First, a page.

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  • Sunday, July 31, 2005


    Lies of the Family and Marriage

    While watching Rick Santorum (R-Penn.) promote his new book It Takes a Family on The Daily Show, I was amused, stunned, and incredulous as he claimed that the nuclear family was the center of US society. He also claimed this kind of family was over four thousand years old. This is the triumph of television reality over factual reality. The family he is championing is almost purely a fiction of 1950s television shows.

    Let me be clear exactly what I'm referring to when I say nuclear family. This is the idealized family as defined by the far right, an autonomous unit consisting of a husband and a wife and their children. Elder generations and side generations (siblings of the husband and wife) are discounted in influence and consideration in this version.

    While much of the legal force of American society is set to emphasize and reinforce this particular configuration, this is a definition is designed to fragment society, not provide a foundation. Industrial society tries very hard to separate groups of people and keep them from joining in common cause.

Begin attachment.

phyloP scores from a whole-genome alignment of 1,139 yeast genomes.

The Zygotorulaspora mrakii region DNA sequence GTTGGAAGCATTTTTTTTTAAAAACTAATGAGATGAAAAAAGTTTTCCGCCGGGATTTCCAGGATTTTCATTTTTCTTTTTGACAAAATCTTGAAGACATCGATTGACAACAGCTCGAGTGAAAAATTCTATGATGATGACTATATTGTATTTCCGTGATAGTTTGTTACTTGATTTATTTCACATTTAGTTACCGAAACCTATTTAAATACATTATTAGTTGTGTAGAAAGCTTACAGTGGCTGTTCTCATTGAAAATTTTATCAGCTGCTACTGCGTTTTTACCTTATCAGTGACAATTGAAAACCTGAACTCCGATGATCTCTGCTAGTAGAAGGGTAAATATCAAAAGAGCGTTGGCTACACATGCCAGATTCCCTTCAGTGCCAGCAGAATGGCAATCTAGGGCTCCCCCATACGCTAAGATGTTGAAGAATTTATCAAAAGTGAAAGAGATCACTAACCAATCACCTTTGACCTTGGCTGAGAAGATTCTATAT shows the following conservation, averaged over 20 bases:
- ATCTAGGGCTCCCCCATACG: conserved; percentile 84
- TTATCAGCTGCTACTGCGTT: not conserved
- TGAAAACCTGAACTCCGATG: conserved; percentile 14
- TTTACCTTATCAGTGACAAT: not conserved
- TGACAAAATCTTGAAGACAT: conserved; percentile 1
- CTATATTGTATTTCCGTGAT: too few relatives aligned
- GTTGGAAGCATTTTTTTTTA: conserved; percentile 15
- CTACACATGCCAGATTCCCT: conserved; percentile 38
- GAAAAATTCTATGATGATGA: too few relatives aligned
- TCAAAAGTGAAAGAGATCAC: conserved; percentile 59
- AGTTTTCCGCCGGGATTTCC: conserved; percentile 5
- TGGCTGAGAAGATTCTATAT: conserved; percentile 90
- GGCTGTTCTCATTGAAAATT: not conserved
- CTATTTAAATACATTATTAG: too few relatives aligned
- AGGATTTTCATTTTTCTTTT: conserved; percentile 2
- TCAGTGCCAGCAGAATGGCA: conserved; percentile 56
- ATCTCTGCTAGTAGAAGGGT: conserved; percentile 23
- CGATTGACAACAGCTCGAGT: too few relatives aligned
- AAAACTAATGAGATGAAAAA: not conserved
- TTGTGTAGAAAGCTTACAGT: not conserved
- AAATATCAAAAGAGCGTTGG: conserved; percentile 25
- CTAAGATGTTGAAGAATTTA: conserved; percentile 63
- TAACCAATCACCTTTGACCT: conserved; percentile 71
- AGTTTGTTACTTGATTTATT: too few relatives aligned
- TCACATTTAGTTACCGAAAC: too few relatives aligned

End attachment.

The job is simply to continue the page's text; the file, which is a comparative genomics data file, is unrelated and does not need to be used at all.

It makes perfect sense to me that gays and lesbians desire the legality and security of marriage. This one act extends all sorts of rights and privileges to the participants. To achieve even vaguely similar legal results without marriage requires complex legal documents related to power of attorney, wills, etc. Yet what I also notice is that this drive for marriage rights has also sapped energy from other collective endeavored. And this is the beauty of stressing the focus on this type of family: extended family and group bonds become discounted, less important.

    By forcing adults to rely primarily on only one other adult for emotional support and advice, I see an effort to keep groups of people from empowering themselves as a group. This keeps people helpless in the face of corporate or governmental injustice. Labor unions used to be (and still are in some instances) a central form of empowerment.

    So we've developed a structure that devolves responsibility for raising children to two parents. That's the idealized version. In actual day-to-day reality and detail, it more often means one adult, the mother. And if they need or have two incomes, perhaps paying someone else to take care of the children.

    Separate people from each other and stress will naturally create disfunctional or misdirected action. This is the beauty of the assertion of the primacy of the nuclear family: such a small and insular group is almost destined to implode, fragmenting the small unit into isolated individuals, helpless against the corporate culture.

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